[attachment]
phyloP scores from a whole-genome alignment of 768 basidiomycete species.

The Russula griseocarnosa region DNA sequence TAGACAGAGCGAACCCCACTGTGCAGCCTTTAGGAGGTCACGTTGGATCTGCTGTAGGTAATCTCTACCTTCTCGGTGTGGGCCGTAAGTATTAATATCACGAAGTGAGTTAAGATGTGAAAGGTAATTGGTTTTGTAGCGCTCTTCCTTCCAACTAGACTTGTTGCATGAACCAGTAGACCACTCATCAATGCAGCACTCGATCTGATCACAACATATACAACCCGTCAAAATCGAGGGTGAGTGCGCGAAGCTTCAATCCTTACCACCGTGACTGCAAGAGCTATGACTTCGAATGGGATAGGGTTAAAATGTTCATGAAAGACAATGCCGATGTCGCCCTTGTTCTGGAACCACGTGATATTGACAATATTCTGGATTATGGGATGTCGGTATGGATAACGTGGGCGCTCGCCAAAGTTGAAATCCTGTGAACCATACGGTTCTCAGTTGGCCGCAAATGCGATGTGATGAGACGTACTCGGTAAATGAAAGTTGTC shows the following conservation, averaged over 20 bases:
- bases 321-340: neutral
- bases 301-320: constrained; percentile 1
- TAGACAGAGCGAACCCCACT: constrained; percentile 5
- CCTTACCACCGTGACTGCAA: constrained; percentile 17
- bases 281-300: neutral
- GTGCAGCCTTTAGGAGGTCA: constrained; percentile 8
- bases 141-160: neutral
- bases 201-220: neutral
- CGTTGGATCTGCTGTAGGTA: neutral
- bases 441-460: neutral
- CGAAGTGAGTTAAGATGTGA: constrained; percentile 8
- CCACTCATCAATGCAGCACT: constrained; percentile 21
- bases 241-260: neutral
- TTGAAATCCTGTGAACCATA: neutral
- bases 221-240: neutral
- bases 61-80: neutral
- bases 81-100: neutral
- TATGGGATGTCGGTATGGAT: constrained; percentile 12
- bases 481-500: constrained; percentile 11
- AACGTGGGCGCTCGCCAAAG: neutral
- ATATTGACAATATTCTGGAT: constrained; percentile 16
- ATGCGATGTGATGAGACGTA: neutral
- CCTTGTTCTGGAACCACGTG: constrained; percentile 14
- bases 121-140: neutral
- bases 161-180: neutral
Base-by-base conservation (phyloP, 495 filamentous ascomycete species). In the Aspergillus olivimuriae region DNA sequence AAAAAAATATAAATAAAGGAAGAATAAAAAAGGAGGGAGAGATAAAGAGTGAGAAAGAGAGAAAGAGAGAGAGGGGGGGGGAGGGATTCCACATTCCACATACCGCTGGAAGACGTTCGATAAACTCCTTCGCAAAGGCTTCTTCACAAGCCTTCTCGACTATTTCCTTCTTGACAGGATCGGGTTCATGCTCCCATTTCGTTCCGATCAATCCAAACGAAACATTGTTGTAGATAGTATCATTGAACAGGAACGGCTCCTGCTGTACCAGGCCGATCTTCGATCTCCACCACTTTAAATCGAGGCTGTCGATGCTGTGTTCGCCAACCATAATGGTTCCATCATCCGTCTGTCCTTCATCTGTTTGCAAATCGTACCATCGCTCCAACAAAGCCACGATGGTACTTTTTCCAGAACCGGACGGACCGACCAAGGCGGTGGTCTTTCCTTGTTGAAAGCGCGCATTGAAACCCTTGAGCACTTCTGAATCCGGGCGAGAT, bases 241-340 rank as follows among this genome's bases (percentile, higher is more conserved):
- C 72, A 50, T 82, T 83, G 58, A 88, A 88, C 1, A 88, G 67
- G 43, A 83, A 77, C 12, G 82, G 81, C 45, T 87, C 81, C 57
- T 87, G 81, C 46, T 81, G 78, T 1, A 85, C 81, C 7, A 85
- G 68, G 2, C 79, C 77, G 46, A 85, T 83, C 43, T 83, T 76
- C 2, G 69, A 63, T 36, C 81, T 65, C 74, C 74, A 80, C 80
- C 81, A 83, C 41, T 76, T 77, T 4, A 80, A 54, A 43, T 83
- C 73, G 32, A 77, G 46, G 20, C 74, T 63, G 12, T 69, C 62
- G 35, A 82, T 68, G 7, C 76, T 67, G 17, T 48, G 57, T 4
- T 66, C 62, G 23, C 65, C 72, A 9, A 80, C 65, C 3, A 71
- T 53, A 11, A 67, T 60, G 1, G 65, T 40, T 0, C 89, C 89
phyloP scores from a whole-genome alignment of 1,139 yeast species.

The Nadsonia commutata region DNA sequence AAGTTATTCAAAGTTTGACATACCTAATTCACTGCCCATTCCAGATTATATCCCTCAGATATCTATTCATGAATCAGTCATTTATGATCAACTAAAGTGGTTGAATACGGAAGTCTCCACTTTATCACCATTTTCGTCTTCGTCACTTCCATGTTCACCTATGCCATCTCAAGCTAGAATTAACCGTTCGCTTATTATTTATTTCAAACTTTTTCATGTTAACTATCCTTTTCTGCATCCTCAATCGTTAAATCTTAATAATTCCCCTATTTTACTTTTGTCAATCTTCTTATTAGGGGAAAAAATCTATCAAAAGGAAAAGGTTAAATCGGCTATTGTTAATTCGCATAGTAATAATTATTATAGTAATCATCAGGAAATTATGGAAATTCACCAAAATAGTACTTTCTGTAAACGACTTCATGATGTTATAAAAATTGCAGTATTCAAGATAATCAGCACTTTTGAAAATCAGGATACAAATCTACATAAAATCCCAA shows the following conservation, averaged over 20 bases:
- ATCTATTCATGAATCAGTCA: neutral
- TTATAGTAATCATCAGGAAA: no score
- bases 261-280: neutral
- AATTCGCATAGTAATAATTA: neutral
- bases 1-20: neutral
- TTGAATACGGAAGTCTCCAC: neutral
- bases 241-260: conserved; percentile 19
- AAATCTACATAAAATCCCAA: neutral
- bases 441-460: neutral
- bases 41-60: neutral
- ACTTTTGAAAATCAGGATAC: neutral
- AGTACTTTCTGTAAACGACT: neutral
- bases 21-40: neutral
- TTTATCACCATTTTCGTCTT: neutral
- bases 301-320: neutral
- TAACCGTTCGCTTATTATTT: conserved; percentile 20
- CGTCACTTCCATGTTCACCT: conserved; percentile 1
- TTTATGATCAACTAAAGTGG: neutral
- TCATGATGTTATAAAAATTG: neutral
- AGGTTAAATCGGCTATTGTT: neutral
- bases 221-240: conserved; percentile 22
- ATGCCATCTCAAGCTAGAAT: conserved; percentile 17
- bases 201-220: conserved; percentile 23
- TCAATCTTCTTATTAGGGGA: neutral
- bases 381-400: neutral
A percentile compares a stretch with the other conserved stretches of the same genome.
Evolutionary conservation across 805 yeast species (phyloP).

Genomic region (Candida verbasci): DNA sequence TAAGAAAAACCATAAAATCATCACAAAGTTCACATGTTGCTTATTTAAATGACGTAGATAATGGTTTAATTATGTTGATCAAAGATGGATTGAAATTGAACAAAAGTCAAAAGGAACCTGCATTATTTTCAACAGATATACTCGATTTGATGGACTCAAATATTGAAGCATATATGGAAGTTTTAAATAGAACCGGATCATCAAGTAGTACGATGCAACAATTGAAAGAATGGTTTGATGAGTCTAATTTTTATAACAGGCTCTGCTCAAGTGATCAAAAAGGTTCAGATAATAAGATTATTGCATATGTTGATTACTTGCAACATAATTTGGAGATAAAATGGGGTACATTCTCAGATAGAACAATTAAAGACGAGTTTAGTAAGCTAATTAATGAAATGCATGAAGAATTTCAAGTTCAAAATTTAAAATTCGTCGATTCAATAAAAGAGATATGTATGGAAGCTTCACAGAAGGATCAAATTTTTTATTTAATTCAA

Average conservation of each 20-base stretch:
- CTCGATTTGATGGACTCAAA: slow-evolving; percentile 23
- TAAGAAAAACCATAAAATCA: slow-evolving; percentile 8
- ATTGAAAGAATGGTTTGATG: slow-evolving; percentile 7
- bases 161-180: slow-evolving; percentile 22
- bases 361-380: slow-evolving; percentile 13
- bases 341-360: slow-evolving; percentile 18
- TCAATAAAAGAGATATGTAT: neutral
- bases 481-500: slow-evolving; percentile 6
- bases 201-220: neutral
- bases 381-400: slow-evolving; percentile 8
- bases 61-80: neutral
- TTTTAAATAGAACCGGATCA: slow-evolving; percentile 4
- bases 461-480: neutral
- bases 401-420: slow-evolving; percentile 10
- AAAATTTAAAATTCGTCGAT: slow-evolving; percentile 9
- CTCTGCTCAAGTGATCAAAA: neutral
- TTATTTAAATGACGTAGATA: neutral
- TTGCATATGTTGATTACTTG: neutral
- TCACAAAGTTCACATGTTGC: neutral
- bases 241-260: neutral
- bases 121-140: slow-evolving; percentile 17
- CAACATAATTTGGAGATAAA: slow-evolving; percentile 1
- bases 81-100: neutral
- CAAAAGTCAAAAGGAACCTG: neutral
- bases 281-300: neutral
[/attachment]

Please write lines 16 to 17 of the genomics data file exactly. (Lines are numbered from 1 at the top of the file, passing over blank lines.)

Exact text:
- TTGAAATCCTGTGAACCATA: neutral
- bases 221-240: neutral